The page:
Empires, Souths, Sexualities

VP’s new sibling

slide empire, south, sexualities

The fraught legacy of the Victorian Empire in nations of the global South, even in the domestic and private spheres, is part of the many enduring histories of power over human bodies. Identifying the co-constituted nature of empires and postcolonial realities of the global South, this sister research seminar to Victorian Persistence titled ‘Empires, Souths, Sexualities’ offers a critical lens to map, understand and problematise the relational perspective of connected histories, cultures, literatures and practices that inform our contemporary worlds. In so doing, it envisions new potential affiliations between global and regional articulations, the global North and South, and the transnational and local/diasporic communities. These tensions implicate configurations of sexualities, sex and genders.

The rationale underpinning this research seminar emerges from enmeshed narratives of multiple empires and souths, whereby neither the geographical location nor the unity of the empire(s) defines a neat categorisation of sexualities. Instead, it aims to probe the competing notions of sexualities, desires, non-normativities and genders in multiple periods of empires and post-empires surfacing through the complex relation with disparate lines of ethnicities, nations and cultures.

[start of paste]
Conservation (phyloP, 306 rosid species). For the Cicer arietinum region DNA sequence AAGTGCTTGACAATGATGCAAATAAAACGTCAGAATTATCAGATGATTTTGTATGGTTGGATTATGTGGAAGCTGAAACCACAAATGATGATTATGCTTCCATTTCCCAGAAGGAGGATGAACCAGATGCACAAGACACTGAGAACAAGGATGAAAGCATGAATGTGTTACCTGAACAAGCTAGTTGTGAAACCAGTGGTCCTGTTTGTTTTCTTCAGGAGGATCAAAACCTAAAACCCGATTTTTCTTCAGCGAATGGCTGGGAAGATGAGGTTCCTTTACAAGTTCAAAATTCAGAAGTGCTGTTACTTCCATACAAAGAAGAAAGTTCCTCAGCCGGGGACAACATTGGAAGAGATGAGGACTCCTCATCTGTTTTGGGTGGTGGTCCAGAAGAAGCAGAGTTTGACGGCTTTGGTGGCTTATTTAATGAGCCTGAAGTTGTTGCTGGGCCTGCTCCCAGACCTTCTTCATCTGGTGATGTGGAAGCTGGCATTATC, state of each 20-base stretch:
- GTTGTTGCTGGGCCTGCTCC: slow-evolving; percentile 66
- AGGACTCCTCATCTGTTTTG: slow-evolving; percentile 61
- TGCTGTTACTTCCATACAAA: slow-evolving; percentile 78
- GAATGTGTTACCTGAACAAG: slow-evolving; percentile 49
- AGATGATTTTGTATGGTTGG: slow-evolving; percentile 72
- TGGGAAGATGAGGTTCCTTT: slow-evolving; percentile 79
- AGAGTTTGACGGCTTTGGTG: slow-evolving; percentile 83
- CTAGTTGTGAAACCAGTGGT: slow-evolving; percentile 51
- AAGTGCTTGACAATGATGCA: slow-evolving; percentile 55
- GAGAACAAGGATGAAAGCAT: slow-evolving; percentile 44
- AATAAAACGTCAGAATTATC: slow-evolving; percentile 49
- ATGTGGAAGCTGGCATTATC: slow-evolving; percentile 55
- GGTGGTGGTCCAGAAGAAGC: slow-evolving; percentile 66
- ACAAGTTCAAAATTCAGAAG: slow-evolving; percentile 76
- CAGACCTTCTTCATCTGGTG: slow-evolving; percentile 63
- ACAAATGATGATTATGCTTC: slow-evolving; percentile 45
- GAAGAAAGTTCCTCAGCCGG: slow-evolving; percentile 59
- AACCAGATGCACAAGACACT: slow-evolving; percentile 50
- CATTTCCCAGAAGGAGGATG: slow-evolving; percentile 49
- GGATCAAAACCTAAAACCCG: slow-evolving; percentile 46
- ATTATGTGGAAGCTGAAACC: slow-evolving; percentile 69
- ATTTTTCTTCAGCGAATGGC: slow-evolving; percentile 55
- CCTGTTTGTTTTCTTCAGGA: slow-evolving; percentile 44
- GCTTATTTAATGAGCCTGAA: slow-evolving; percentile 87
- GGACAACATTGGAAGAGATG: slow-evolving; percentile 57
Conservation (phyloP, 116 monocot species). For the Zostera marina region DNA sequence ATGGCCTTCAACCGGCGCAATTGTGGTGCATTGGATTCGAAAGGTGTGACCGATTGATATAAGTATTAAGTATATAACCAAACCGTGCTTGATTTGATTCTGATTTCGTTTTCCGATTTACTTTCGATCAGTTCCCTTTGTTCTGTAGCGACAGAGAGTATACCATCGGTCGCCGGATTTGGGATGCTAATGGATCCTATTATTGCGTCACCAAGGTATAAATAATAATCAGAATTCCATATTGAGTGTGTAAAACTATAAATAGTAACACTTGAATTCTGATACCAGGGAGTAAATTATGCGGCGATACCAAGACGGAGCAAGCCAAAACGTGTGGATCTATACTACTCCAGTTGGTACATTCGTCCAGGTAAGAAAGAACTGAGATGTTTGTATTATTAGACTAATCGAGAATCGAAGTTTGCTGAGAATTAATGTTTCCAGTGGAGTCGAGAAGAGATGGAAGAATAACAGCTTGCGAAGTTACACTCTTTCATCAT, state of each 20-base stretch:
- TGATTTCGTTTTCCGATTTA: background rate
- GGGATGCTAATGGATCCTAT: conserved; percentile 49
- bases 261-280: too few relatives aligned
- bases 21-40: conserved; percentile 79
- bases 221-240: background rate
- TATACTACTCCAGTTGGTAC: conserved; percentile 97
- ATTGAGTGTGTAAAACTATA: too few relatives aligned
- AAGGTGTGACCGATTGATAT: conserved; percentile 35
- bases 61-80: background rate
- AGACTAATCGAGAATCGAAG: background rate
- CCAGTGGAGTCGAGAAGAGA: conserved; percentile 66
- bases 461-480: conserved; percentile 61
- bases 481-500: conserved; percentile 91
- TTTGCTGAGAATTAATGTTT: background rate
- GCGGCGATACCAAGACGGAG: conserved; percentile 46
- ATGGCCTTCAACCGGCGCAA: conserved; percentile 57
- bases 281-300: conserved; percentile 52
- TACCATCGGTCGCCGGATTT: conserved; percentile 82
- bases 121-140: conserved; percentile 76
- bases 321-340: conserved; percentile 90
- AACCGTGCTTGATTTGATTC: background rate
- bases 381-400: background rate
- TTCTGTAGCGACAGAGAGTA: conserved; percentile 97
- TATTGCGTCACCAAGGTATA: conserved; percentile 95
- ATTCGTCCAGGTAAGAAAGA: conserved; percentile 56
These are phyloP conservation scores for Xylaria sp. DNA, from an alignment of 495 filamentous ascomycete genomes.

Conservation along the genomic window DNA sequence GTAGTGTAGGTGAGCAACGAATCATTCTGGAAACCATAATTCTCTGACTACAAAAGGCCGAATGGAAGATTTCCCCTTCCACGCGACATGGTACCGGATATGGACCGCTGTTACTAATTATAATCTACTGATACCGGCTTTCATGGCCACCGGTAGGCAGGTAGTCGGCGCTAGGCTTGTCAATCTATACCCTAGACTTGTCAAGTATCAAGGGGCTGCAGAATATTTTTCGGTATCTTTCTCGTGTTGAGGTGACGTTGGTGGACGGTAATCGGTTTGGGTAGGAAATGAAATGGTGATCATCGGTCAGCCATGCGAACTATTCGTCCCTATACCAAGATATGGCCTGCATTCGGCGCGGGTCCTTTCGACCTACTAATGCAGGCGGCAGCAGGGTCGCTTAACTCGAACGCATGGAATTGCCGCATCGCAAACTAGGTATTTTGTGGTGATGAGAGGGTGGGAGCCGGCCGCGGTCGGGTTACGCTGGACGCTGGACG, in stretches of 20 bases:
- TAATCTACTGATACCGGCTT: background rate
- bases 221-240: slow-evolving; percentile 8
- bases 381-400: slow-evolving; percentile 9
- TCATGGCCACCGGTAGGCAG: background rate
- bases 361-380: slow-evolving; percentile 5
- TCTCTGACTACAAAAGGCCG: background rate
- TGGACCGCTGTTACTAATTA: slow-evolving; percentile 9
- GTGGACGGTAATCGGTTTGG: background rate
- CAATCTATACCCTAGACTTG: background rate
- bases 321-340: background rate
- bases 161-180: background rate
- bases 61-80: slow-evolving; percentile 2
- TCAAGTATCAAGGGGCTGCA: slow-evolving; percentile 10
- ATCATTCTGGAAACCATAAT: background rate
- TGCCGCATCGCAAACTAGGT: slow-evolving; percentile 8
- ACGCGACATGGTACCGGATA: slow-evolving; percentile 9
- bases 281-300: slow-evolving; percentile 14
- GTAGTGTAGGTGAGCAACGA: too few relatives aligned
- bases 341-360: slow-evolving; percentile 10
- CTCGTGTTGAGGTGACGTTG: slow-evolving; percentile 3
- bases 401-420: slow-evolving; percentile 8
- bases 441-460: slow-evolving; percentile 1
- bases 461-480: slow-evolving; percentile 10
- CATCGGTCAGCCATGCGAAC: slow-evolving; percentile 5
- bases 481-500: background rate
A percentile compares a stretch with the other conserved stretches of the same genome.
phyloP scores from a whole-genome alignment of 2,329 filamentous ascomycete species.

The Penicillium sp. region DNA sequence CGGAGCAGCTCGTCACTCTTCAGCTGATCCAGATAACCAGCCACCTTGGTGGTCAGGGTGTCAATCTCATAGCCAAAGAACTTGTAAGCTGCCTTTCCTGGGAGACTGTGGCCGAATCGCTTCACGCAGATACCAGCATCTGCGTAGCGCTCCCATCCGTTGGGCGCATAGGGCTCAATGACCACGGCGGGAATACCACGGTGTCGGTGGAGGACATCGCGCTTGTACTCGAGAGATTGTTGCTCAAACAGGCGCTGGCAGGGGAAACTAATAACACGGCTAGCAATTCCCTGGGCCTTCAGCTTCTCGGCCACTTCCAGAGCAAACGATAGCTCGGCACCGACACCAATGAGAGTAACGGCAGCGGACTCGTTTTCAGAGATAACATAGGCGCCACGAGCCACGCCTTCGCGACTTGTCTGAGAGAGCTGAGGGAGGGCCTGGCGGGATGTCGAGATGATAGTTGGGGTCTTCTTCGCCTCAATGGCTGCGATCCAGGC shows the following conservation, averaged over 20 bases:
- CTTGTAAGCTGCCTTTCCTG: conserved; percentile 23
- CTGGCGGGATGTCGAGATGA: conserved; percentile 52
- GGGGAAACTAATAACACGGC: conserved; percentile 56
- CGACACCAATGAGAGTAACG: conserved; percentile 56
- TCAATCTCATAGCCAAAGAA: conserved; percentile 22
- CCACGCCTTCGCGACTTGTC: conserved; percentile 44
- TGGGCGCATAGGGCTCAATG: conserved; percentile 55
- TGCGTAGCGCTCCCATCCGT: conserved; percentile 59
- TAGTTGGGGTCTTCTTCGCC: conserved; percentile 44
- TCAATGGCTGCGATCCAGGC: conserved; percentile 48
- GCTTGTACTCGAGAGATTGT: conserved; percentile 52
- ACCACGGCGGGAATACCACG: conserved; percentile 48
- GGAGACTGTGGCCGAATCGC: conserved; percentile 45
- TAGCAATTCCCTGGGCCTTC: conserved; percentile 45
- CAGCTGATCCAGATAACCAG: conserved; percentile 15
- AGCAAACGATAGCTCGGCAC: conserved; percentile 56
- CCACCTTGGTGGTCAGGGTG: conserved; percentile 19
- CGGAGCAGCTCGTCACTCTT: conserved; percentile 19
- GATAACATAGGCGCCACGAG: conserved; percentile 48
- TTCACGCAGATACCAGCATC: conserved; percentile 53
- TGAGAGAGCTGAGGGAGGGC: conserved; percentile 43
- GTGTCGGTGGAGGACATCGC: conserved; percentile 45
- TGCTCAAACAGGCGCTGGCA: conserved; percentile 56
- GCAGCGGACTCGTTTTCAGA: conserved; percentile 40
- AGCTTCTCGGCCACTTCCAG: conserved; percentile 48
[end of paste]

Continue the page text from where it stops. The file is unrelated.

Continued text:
An exemplar of the intersecting lines of empires and souths is the decriminalisation of homosexuality in India. On 6 September 2018, the Supreme Court of India read down Section 377 of the Indian Penal Code in a historic judgment that decriminalised same-sex sexual acts. India became one of the growing numbers of countries in the global south where homosexuality is no longer considered a criminal offence. The ruling’s significance lies in two key aspects. It paves the way for similar judgments in countries such as Singapore and Sri Lanka, former colonies of the British Empire. And, more importantly, it terminates the stronghold of a queerphobic law that was a vestige of British India since it was adopted in the Victorian era in 1858.

Attending to critical articulation of how empires regiment sexualities through contradictory movements of engendering homophobia and homosociality concurrently, this seminar therefore considers the resounding impact of colonial hegemony on contemporary lives in postcolonial societies. Empires are thus seen to continue their work through processes of engagement with colonisation/imperialism/ neo-colonialism and inevitable ruptures with them. The myriad responses to these processes through literature, art, queer mobilisation, history and archival writing attest to the continuities. Suturing empires to sexualities and simultaneously de-suturing them from each other emerges as a crucial undertaking for our postcolonial worlds.

The Victorian Persistence seminar will be exploring these paths with the help of Dr Sandeep Bakshi, a member of the VP team and the UFR Etudes Anglophones. Victorian Persistence is part of the “Frontières du Littéraire” pathway within the LARCA research group at the University of Paris.